Long-time readers know I love having music while I write. Sometimes it’s just background noise, but often it’s a specific set of songs, and in the case of whole books (like my story collection or two of my novel projects), it’s full-blown soundtracks, with each song selected and organized to reflect what’s going on in a particular part of the book. That was certainly the case with last year’s NaNoWriMo.
This year is a bit tricky, though. I still like having something to listen to while writing, but because I’m writing about a wrecked, apocalyptic planet with very little (or perhaps no) functioning electricity and most of humanity focused on just making through the day, I feel like it would be cheating to have music in my head while I’m writing, because the people in this novel don’t have music to listen to. They’ll have songs running through their heads, of course, and in long periods of silence I often find myself playing whole albums in my head — the sound is shockingly vivid, and I sometimes forget I’m not actually listening to the music — but since they can’t actually put on a cd or hit the playlist on their mp3 player, I don’t want to, either.
Besides, I use music mostly to set mood, and the mood I want to set while working on this book is isolation, contemplation, devastating silence . . . . Not to bum everyone out, but seriously, that’s the world these people live in. So that’s the background noise I want.
Because some of that noise is very internal and emotional, the eerie white noise of our brains listening to themselves, I decided to look into so-called “noise music.” There’s plenty of it out there, and most of it is ridiculous, but I knew if I asked the right people, I could find the kind of head-fuzz I was looking for. I turned to my music guru Ryan Werner, who in turn looked to some music-minded friends of his, and eventually Ryan turned me onto a group called Eleh, whom I’ve started listening to:
It’s not natural noise, of course, but it’s the sort of thing I imagine going on inside people’s brains in an apocalyptic environment. If we hear music in our heads in the long absence of music, it makes sense to me that we’ll also hear machinery in our heads after the long silence of the technological world. It’s the pervasive background noise we never knew was in there, and when it stops, I think, we’ll start manufacturing it in our heads.
So I’m listening to some of this while I write.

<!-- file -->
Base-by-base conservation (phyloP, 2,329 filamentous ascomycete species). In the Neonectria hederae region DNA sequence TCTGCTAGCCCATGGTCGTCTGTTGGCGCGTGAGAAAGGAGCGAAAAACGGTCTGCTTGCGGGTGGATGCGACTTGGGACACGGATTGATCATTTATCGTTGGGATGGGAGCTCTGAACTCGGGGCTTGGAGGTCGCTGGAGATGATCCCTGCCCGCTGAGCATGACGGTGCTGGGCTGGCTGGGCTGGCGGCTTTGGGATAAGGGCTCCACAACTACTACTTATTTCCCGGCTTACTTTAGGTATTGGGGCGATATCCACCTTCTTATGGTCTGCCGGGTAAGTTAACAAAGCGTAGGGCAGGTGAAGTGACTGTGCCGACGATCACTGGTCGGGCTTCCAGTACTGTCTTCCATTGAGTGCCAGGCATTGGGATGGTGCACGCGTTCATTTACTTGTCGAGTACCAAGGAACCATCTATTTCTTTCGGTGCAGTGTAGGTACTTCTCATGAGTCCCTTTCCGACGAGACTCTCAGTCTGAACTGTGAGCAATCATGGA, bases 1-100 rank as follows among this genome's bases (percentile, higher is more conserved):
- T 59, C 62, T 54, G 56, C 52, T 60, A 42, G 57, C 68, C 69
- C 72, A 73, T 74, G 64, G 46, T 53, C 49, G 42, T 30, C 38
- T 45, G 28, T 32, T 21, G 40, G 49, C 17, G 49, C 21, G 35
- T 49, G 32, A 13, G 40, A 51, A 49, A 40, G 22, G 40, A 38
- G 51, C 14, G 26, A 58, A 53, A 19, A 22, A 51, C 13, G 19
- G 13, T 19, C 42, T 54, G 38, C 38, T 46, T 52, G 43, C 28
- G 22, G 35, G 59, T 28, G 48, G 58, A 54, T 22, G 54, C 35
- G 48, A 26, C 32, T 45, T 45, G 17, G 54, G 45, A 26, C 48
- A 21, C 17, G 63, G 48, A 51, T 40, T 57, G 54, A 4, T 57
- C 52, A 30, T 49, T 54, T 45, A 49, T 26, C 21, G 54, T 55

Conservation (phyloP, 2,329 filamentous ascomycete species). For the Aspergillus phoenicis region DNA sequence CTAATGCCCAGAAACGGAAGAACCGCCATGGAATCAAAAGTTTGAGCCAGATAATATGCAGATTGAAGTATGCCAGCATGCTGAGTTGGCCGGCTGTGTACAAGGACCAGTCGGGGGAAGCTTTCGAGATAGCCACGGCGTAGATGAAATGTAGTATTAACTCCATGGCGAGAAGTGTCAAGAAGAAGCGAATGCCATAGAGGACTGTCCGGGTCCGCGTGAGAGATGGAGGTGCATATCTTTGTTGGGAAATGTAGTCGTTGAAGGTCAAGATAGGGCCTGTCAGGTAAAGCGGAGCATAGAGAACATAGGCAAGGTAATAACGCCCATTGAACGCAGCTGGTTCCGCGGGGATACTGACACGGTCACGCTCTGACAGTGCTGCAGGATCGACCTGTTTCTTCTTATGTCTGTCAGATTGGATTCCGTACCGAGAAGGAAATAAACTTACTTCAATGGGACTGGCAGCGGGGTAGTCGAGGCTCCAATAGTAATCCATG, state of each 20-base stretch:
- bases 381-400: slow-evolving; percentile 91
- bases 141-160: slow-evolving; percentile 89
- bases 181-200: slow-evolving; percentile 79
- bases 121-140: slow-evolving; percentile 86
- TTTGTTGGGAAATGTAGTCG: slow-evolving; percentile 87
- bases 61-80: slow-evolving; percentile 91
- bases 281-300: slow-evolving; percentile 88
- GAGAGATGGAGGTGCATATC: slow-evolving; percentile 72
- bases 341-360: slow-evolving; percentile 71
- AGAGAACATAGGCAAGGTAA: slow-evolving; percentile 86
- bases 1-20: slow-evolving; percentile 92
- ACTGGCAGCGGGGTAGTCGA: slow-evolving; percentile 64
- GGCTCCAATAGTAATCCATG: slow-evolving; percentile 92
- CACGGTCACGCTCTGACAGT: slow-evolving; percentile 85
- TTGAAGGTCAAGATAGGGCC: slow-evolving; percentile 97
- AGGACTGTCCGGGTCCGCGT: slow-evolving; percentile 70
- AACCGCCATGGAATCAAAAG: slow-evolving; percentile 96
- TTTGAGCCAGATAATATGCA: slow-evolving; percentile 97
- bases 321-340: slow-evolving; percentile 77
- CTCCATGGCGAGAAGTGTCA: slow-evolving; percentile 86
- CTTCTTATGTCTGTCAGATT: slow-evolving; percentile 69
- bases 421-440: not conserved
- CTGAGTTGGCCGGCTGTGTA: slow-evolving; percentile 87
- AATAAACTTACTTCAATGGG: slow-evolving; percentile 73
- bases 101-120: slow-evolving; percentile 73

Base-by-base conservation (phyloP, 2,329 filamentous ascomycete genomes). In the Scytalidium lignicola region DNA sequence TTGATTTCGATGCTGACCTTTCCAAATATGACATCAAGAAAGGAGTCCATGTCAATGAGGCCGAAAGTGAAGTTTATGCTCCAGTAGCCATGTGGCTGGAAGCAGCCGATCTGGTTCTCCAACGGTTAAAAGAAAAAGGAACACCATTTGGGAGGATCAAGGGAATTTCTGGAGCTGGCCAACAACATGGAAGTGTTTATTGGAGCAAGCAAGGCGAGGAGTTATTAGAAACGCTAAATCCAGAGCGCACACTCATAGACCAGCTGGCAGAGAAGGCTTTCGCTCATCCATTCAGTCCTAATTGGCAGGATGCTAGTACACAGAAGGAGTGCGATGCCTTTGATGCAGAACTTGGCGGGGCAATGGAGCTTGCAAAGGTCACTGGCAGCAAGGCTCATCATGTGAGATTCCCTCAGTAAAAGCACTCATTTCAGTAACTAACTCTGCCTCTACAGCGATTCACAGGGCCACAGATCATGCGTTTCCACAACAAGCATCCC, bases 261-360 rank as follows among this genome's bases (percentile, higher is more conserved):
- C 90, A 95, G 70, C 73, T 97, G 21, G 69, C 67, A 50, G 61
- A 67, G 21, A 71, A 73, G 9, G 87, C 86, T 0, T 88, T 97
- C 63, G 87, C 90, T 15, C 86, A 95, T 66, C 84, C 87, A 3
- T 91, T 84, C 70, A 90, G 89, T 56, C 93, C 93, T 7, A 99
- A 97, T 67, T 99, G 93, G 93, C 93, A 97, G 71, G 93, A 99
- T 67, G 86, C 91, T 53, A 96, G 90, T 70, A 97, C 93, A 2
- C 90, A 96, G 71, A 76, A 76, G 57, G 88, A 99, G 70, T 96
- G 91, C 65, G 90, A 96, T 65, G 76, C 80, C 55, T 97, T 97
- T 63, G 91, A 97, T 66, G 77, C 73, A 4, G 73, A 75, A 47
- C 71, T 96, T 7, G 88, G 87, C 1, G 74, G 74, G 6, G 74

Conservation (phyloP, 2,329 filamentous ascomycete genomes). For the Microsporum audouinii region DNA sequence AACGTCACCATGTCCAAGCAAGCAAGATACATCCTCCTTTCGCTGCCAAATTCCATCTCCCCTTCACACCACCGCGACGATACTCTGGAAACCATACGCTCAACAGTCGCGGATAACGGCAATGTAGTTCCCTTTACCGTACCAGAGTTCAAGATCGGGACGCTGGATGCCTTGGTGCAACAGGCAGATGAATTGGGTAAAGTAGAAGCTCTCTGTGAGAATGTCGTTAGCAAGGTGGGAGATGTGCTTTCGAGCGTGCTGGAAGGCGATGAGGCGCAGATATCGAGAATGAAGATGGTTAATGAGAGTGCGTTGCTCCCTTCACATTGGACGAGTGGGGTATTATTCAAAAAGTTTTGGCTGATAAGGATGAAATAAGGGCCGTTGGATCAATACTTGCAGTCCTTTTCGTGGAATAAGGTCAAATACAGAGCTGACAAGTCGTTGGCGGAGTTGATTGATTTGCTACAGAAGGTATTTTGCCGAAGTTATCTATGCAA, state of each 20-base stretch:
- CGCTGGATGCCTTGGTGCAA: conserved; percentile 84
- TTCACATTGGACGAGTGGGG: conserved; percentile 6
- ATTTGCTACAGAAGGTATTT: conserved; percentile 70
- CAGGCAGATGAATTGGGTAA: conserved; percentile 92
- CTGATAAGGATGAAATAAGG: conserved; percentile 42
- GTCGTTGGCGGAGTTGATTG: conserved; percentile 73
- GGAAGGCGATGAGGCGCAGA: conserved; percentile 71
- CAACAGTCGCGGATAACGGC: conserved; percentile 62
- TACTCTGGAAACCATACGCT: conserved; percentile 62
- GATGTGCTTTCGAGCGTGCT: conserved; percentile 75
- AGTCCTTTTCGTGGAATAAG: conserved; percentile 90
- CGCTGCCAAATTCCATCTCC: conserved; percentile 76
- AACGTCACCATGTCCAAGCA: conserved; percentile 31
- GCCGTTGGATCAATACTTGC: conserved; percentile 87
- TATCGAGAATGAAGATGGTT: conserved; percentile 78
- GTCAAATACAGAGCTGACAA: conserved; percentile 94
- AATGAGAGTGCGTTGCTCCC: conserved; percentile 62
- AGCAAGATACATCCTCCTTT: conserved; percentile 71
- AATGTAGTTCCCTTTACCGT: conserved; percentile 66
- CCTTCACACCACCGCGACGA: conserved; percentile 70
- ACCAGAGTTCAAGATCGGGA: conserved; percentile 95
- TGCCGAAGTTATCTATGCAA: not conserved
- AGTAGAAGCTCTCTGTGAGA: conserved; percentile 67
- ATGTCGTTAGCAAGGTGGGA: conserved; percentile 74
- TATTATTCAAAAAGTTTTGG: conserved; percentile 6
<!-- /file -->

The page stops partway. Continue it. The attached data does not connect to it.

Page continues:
But there’s more going on in this world than just our brainwaves. The planet is broken, whole continents ablaze or underwater — or both. Meteor impacts have triggered earthquakes so massive they’ve triggered other earthquakes, a chain reaction that has awakened long-dormant volcanoes, which have set forests ablaze and choked the skies all over the world. It’s ugly out there. So for all this silence in a post-industrial world, there’s still plenty of noise to deal with.
So I went looking for eerie sounds, things allegedly of nature but utterly alien, inexplicable. Things like this:
And it’s not just sounds of nature in nature that I’m interested in. I want sounds of nature invading our interior spaces, the weird quiet of abandoned buildings or wind racing through empty hallways:
And what about the human beings living in this world? What about the voices of people trying to escape the devastation?
But the more I think about all this, the more I listen to these haunting, morbid sounds, the more I start to think I’m wrong about the music. For some people, it’ll take some time to adjust, to get used to the idea that we can’t just pop in our headphones and blast our Robbie and the Robots or our Legal Fingers, or brood over our Burials, or relax to the jazzy intellectualism of Chica y los Gatos, or bounce around to the silly punk fun of Dum Dum and the Smarties. (There you go, friends of mine: a few shout-outs to some bands I know.) Because all this music we love to listen to? Somebody made that, usually on instruments, sometimes on instruments that don’t require electricity. In fact, most of us have made music of our own at one point or another, whether it was lame attempts at strumming a buddy’s guitar or your sad conviction that you rocked the bongos or that shoebox-and-rubberband guitar you made as a kid. Even the pot lids you banged like cymbals in your mother’s kitchen when you were a toddler. (And yes, gang, I’m guilty of that entire list. Even the bongos.) We all make music. We’ve been doing it for millennia. We might have been making music before we even made language.
And we will make music again, even in the middle of the apocalypse, using whatever we can get our hands on.
So I’ve added some music to my YouTube playlist after all: